The government must step up efforts to carry out maritime bathymetry surveys to step up Taiwan’s “data over sovereign territory,” Institute of National Defense and Security Research fellow Su Tzu-yun (蘇紫雲) said on Friday.
Su made the comments following a National Audit Office report that said Chinese military exercises near Taiwanese waters since US House of Representatives Speaker Nancy Pelosi visited Taipei early last month have severely affected the government’s efforts to carry out maritime bathymetry surveys.
The Ministry of the Interior’s bathymetry surveys, which began in 2004, only cover 27.67 percent of Taiwan’s territorial waters, which span 53,251km2, the report said.
If the maritime area near Taiwan’s territorial waters is included, that total area is 80,000km2, shrinking the coverage of the surveys — which primarily record depth and geography — to about 18.24 percent, it said.
As of April 15, more than 70 percent of completed bathymetry surveys were of questionable quality, with 60 percent of the data at least 10 years old, which could affect the accuracy of digital maps, it said.
The state of the data is a concern for maritime safety and might affect national security, the report said.
Ocean floor geomorphology is closely linked to minelaying, Su said, adding that depth, hydrological regime and currents affect anti-submarine warfare.
“Bathymetry surveys are inseparable from national defense,” Su said.
If the government could cite accurate and up-to-date data on submarine geomorphology within its territorial waters, it would help it contend with foreign claims in contested waters, he said.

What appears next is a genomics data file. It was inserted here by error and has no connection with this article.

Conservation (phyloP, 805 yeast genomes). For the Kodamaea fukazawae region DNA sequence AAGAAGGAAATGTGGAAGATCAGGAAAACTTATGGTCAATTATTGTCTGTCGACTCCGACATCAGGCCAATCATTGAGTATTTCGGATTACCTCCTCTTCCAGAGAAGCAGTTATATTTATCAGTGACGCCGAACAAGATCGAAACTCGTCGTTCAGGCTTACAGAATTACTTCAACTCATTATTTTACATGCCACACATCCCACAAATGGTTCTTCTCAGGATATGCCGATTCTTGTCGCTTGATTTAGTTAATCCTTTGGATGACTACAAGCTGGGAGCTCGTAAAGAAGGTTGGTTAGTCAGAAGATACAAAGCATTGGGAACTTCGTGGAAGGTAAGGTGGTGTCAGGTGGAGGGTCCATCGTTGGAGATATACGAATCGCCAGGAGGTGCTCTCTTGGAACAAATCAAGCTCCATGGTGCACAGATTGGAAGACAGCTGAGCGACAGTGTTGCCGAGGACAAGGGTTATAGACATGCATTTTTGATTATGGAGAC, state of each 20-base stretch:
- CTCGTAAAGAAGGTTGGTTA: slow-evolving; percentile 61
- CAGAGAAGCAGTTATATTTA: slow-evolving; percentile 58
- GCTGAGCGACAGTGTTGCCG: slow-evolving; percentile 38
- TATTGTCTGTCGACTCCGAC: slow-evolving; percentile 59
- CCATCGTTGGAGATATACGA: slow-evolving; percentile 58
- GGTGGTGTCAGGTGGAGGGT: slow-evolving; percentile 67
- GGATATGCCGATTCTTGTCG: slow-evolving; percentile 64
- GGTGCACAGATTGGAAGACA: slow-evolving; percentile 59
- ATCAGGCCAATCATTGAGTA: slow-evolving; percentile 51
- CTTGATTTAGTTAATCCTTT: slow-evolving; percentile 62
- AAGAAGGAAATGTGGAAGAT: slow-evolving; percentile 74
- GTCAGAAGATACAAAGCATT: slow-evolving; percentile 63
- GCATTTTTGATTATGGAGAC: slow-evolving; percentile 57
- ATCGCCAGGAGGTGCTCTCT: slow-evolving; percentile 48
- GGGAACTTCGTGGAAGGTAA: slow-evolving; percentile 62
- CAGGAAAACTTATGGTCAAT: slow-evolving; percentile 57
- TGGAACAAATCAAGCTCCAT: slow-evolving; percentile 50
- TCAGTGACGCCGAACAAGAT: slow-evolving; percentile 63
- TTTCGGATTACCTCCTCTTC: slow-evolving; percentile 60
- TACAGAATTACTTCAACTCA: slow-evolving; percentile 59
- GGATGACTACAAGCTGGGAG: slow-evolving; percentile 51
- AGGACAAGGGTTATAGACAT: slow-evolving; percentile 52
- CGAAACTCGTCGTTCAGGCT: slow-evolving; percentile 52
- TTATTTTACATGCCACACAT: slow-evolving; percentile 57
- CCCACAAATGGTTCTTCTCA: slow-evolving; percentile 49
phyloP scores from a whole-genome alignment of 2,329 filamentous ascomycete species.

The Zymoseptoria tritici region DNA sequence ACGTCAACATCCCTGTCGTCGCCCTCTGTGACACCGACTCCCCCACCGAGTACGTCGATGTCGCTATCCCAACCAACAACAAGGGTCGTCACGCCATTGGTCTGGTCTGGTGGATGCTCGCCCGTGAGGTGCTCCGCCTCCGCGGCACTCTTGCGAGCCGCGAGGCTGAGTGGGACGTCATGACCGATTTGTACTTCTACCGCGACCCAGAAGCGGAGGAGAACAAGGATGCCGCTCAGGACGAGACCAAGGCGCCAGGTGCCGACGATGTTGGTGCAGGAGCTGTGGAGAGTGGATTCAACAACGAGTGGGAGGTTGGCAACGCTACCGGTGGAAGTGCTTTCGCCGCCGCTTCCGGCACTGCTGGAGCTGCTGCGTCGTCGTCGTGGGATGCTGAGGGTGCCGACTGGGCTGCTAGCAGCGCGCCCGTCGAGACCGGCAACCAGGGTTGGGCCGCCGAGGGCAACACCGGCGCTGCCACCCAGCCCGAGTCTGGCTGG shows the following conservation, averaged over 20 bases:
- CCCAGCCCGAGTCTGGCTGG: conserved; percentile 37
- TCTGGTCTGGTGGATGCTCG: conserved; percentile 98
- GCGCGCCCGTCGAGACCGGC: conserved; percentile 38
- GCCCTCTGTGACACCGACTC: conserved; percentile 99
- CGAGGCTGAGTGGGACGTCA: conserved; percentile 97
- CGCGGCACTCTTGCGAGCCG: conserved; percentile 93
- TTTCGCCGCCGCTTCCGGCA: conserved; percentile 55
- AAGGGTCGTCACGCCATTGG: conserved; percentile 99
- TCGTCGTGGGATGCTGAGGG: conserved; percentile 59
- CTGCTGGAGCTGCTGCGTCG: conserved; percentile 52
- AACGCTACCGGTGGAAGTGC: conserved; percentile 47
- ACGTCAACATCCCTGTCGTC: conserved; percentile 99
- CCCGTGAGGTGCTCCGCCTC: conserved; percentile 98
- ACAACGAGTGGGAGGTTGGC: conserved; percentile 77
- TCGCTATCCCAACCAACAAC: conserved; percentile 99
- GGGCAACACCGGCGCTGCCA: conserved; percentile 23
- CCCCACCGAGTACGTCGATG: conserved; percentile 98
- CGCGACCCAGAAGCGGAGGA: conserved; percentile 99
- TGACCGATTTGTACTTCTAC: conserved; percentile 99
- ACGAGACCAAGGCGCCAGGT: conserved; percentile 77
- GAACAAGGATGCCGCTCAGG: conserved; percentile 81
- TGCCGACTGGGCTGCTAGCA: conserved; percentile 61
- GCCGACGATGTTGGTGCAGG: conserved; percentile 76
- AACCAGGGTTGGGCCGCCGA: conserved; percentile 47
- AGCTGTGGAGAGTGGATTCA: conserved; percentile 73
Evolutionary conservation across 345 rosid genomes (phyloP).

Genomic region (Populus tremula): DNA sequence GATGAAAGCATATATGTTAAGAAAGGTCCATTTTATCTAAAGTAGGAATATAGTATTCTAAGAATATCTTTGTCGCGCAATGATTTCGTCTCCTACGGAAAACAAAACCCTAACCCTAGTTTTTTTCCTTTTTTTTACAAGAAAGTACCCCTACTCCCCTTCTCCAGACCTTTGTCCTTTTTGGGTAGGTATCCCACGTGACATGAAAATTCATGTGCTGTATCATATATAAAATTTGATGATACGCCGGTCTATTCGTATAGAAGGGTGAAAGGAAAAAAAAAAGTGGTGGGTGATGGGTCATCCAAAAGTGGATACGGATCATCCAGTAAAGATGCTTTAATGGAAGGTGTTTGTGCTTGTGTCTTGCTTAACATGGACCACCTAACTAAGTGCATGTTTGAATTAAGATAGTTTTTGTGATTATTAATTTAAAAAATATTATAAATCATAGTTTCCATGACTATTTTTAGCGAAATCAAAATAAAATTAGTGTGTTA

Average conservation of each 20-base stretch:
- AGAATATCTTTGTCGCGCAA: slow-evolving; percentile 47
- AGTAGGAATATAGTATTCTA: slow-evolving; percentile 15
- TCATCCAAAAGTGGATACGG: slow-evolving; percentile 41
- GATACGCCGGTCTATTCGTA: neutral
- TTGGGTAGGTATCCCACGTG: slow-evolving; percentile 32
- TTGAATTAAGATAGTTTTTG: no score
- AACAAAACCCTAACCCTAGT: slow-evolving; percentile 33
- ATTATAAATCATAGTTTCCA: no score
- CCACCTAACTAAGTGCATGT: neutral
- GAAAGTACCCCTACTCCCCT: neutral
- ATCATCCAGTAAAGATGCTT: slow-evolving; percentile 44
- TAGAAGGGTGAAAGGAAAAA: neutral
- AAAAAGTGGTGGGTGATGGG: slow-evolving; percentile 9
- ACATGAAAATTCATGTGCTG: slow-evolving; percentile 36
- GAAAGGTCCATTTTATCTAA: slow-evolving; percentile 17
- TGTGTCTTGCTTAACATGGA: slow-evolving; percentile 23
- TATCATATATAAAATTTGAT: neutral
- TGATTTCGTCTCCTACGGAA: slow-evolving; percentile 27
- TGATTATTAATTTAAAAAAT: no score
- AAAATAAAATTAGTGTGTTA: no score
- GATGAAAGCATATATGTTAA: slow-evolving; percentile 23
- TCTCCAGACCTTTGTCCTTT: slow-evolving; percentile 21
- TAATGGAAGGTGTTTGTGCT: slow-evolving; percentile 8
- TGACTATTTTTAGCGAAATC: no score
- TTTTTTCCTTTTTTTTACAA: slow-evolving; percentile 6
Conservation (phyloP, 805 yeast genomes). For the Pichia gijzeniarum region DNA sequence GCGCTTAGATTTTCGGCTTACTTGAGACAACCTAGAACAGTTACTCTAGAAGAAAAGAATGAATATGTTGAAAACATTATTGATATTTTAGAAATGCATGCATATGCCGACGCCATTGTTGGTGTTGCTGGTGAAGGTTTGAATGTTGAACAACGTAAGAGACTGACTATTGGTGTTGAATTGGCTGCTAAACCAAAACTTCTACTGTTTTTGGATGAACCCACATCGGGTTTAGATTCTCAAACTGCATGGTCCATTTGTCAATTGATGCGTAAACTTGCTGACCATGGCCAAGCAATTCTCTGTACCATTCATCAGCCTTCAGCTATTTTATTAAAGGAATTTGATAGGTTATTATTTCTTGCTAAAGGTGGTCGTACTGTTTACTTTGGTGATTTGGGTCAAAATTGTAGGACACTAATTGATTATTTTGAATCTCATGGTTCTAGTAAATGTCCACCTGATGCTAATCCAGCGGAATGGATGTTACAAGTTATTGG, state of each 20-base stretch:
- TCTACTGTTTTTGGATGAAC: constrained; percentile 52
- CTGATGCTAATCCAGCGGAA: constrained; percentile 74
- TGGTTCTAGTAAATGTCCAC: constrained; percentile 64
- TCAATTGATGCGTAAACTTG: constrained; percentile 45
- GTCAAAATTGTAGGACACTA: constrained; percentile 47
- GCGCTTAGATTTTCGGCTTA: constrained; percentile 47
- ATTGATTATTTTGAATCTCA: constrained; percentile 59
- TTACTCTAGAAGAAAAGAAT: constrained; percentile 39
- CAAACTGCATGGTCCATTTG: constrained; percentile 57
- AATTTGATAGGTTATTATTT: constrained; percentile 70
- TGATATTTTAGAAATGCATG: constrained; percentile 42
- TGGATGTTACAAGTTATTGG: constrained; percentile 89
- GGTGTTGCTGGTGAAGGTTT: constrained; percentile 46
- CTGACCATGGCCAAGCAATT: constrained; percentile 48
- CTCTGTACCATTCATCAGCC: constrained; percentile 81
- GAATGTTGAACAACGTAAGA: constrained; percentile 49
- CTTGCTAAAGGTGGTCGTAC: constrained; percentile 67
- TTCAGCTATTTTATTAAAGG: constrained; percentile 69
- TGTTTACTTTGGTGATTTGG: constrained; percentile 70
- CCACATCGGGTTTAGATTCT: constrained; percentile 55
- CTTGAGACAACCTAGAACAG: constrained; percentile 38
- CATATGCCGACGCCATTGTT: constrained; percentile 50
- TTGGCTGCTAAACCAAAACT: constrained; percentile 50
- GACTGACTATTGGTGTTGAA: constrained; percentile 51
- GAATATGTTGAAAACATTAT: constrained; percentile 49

Lu Li-shih (呂禮詩), a former navy lieutenant commander, said that a government-conducted general bathymetry survey is plausible.
However, the government should focus its efforts on critical areas based on military requirements, Lu said.
Ministry of National Defense exercises, including the Han Kuang exercises near Jialutang Beach (加祿堂) in Pingtung County’s Fangshan Township (枋山), would benefit from local bathymetry surveys, he said.
The surveys would have allowed the military to determine the most likely landing areas of an invading force and lay mines or tetrapod obstacles to increase the difficulty of such an operation, he said.
The Ministry of the Interior said that it has promulgated the Regulations on Water Depth Measuring (水深測量作業規範) and the Depth Standards and Systems (深度基準及深度系統), and is working closely with the Ocean Affairs Council and other agencies to determine how annual bathymetry surveys should be conducted.
Moreover, it has signed collaboration accords or memorandums of understanding to facilitate data sharing, it said.
The interior ministry is applying for project funding with the National Development Council, hoping to prioritize sea areas with no data to conduct bathymetry surveys, it said.
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